• About 5,200 teaching positions have been eliminated.
  • The state’s average teacher salary has fallen from 25th nationally to 46th, due to a lack of pay raises and lower starting salaries. Average starting salaries have fallen from $35,000 to $31,000 in the last five years.
  • Average salaries will continue to decline with the elimination of extra pay for teachers who earn a masters degree after March 2014. (See “Teachers” below for more information on changes to teacher policy.)
  • 3,800 teaching assistants have been cut.
  • Class sizes are larger and there is less staff support for remaining teachers and students.
  • The highly regarded North Carolina Teaching Fellows has been eliminated.”

North Carolina Launches Dramatic Changes in Education

Are you beginning to see the discrepancy? The number one concern was resources and funding in the effective implementation of Common Core, and here we are cutting back on exactly what we need for our success as a state.

Who is left making up for this gap?

Teachers.

Who is blamed when our scores are low and success slows?

Teachers.

Who has less time to teach these standards because of Race to the Top testing? Who has taken on the role of parent because our children come into schools not knowing how to get along with other kids, respect anyone, and even use the bathroom properly?

It is in these moments where being a teacher feels like being in a business meeting all day, every day, constantly presenting new information while attempting to teach others. So when must teachers prepare themselves for these daily presentations? Outside of the work day, after 6 tiring hours teaching values, life skills, and that sacred educational stuff. So when resources are low, test monitoring and planning for students who are behind are high, there is simply not enough time in the day to get it all done.

I work 11 hours daily, getting to school at 7:30am, and prepping for the kids until 8:40am. A full school day with no bathroom break or second to sit until 3:30pm. Afterwards, cleaning up the desk that is piled high with papers, lost pencils, and notes until 4:30pm. Taking care of paperwork for at least an hour. Off for a quick run, then home for the couple hours of planning. Pouring our blood, sweat, and tears into the well-being of these children because the emotional connection to these little ones and their future success is so dear to our souls. Scrounging for resources while our superintendent is off running up the bill on the school issued credit card with no concern for lowered classroom funding.

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Teachers have devoted their careers, not their livelihoods, to raising the future. We are not missionaries to die for the cause. Yet the compassion and emotional attachment that those precious faces instilled in us, drive us to do anything to help them succeed. The political changes in the recent years have certainly taken full advantage of this emotional connection. Making teachers feel responsible emotionally as well as academically through the Teacher Value Added system. Teachers have a major responsibility, but it must be a shared responsibility among law makers, parents and students, and even the surrounding community.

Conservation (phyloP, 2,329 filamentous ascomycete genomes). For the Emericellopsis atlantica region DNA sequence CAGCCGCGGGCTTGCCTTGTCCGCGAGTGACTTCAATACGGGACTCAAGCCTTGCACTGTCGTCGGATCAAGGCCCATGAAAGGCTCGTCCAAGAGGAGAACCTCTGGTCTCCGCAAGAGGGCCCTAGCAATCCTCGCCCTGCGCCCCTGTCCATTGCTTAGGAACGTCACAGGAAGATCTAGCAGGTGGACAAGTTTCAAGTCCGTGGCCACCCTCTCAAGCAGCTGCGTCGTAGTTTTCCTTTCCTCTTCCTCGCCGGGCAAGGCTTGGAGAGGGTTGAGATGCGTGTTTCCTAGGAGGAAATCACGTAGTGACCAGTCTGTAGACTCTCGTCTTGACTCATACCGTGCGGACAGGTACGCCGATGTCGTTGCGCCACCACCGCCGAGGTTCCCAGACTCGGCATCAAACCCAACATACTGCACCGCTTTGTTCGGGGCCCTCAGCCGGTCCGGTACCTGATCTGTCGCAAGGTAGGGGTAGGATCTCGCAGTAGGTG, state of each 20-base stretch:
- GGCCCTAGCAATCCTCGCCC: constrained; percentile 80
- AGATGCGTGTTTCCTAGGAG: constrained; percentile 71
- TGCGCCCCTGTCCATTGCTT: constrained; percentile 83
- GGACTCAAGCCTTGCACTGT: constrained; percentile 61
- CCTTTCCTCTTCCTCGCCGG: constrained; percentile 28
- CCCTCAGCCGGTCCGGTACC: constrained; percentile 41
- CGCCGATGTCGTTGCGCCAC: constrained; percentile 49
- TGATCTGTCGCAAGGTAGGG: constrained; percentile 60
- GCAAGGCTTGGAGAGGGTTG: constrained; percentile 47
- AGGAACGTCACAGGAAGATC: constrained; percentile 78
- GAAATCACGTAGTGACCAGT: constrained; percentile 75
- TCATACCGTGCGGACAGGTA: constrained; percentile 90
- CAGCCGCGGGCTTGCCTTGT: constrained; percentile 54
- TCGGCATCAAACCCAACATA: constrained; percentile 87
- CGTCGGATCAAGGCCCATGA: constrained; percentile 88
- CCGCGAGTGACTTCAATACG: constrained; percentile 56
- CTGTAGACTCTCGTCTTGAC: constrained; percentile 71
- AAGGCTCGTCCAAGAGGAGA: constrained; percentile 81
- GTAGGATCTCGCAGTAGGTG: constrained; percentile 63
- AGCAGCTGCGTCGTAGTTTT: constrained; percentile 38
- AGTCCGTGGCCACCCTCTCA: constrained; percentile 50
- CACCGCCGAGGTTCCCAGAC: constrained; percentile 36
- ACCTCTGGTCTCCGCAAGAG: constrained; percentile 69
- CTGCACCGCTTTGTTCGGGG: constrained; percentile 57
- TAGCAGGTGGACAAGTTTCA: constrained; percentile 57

We are bulldozing head-on into an educational system that will resemble the efforts of Teach for America. Although TFA has good intentions, its efforts will never be self-sustainable. Every region that TFA resides in will continue to need TFA candidates. Candidates who may be intellectually overqualified, but unprepared to deal with not only the management but also the “how to instruct” aspect of teaching. Candidates spend two years figuring out how to maneuver the classroom and then leave in exhaustion or try to stay and cannot find jobs because of the change in employment from TFA to the public school. There will be no long tenured, mentor teachers who have the experience to help new teachers navigate the wildest situations. In fact, my mentor teachers today are telling me the only reason they are putting up with the changes is their close proximity to retirement.

Our children need consistency. I have already seen how I can look at my 1st graders from last year when they are acting up, and the connection they have with me causes them to feel more guilt than with their new teachers. How they come barreling down the hall to get a big bear hug almost every morning. It horrifies me that our government is apathetic towards these values. They are perfectly content with a two year turn around rate, as long as for two years, those teachers wring themselves dry, and give every ounce they have to their careers, disregarding personal health and the importance of family.

I have done everything I can, and yet it still is not enough. They told me it was still my fault. They told me I could do more, that I had more in me to give. For a time, we look at those 25 innocent faces, and we believe them.

I have decided to call their con, and challenge them to start taking some responsibility for the mess they have created.

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Aaron Mandel

Aaron Mandel is a writer and an accomplished public speaker. He is the publisher of the Clarion Content. For more than a decade, the Clarion Content has covered Durham’s arts, politics, music, and cultural milieu. From breaking news stories to the hottest local acts, the Clarion Content is on the scene. The Clarion Content published more than twenty distinguished guest columnists and garnered nearly a million views. Mandel is a volunteer for the Durham Mighty Pen Literacy Project and serves as the President of the Board of Sustain-A-Bull Durham, a local small business collective with more than 200 members. He writes regularly on the Clarion Content and has been quietly writing fiction since the 4th grade. Mandel has been published in the Raleigh News and Observer. He has also produced numerous art shows, including, “Durham under Development”. He was a featured speaker at “The State of Publishing” conference. He has presented to Durham Chamber of Commerce, “Chamber U” on the “New Media”. He has also served as the play-by-play announcer for the D.B.L., a Durham youth basketball league. He holds a Bachelor of Arts degree in History and Religious Studies from Indiana University in Bloomington. An avid policy debater at Indiana and a Nation Debate Tournament qualifier, Mandel was also a member of the New Jersey State Champion two-person Policy Debate Team. He has lived in North Carolina, New Jersey, California, Texas, Illinois, Colorado, Indiana, and Baja California, Mexico.